Despite criticism in some areas that treatments are not being approved quickly enough, the US Food and Drug Administration notes that it gave the green light to 35 novel medicines in the fiscal year ended September 30.

That matches the agency's performance in fiscal 2011 and the FDA noted that an approval was granted "often more quickly than it was done anywhere else in the world". Of the 32 novel drug approvals that the agency was able to compare to approvals in other countries, 75% were first given the thumbs-up in the USA.

Some 77% of the 35 were approved on the first cycle of review, without the need for additional information that lengthens approval time and 34 out of the 35 met the target dates agreed to under the Prescription Drug User Fee Act. The FDA also noted that it expedited the review and approval of over half of these new medicines - of the 12 drugs that received a fast-track designation, 75% were approved on the first cycle. Of the 10 fast-track drugs for which the FDA was able to make comparisons to approvals in other countries, 100% were given the go-ahead in the USA first.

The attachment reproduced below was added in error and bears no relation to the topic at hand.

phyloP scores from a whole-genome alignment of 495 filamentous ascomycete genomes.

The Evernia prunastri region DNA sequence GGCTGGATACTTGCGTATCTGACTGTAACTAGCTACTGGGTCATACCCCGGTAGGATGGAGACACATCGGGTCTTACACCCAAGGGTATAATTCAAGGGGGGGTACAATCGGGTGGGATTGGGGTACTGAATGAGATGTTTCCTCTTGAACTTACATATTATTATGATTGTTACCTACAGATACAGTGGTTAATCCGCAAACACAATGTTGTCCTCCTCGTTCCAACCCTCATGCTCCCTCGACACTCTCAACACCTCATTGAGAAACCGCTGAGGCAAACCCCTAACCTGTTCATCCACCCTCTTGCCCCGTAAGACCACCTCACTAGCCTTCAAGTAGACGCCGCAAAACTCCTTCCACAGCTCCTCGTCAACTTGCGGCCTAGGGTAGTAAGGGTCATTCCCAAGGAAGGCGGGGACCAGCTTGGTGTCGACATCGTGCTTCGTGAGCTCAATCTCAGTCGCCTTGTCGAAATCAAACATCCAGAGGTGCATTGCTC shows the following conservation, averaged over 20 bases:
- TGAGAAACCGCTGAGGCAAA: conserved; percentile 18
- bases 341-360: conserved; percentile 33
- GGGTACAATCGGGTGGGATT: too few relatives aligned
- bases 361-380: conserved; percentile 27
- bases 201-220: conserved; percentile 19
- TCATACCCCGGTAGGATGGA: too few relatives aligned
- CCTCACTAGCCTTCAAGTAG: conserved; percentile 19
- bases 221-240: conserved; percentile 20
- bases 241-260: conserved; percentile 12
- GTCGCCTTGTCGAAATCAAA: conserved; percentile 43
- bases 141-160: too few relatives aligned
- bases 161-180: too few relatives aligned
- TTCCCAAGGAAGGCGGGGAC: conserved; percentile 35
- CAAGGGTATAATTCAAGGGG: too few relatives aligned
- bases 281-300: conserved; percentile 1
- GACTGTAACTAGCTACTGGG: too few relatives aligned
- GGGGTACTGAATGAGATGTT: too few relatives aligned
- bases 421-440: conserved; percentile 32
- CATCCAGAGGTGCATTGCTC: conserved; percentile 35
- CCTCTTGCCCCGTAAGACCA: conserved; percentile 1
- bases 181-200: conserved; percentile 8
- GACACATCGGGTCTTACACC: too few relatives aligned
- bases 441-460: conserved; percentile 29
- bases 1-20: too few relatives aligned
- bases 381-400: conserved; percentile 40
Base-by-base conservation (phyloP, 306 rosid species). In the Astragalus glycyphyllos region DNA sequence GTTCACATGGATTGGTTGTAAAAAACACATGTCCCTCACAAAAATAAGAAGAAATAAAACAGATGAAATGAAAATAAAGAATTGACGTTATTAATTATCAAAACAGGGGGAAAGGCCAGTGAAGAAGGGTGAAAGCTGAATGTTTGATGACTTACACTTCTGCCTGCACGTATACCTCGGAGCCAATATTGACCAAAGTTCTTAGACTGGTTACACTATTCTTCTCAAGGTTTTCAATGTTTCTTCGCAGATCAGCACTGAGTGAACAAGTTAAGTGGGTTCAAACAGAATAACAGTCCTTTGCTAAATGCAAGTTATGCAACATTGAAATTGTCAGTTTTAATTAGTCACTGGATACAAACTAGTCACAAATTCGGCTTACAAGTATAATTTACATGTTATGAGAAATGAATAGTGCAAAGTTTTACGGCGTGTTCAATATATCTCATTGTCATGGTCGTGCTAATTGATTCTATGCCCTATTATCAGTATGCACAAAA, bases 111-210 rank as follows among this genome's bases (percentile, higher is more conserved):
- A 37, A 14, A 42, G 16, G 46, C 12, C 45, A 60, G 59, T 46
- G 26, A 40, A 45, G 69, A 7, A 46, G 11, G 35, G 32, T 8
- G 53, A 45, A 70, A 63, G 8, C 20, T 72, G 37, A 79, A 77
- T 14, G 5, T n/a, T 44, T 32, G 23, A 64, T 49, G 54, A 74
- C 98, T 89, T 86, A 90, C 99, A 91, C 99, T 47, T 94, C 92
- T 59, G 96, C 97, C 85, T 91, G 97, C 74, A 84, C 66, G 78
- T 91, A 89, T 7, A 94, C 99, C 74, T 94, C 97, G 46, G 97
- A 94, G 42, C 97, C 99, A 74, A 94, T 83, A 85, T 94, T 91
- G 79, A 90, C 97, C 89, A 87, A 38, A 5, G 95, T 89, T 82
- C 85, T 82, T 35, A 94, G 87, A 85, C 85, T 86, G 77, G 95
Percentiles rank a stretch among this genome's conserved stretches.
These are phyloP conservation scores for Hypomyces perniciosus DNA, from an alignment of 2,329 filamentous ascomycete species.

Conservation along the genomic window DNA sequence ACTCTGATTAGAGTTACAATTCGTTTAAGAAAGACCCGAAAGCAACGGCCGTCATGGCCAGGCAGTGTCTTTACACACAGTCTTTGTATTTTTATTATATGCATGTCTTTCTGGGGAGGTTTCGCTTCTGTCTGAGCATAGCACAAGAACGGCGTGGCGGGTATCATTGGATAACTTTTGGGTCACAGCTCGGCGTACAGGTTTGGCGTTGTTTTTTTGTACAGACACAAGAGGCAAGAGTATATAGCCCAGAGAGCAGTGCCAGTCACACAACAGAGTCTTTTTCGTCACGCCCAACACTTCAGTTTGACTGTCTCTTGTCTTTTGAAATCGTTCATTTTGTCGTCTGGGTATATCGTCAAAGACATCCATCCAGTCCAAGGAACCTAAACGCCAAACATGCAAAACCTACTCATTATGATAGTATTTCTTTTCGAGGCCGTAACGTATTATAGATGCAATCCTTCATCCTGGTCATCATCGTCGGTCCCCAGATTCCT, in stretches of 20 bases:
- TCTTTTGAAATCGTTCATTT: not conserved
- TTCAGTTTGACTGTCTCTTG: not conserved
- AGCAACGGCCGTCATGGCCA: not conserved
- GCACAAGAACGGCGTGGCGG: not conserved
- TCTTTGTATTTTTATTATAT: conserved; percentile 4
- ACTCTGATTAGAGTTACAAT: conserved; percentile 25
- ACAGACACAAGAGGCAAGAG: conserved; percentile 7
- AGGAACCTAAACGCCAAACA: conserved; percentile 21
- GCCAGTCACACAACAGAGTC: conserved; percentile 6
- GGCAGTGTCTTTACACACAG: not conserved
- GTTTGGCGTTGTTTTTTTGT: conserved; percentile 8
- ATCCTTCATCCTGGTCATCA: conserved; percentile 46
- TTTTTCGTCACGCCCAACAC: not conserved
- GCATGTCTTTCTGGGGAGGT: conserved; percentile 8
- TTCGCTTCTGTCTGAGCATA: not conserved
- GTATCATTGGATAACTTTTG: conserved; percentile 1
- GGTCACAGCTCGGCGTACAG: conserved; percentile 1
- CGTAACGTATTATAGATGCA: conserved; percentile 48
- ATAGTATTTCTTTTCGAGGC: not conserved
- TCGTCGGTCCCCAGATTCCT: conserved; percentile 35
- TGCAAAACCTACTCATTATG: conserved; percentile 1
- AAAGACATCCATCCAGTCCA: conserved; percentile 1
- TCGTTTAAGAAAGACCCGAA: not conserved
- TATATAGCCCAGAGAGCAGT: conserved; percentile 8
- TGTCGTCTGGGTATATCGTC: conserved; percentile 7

Of the approvals, the FDA made special mention of "a groundbreaking treatment for a form of cystic fibrosis", Vertex Pharmaceuticals' Kalydeco (ivacaftor) and the first drugs to treat advanced basal cell carcinoma, Roche's Erivedge (vismodegib), and myelofibrosis, Incyte's Jakafi (ruxolitinib).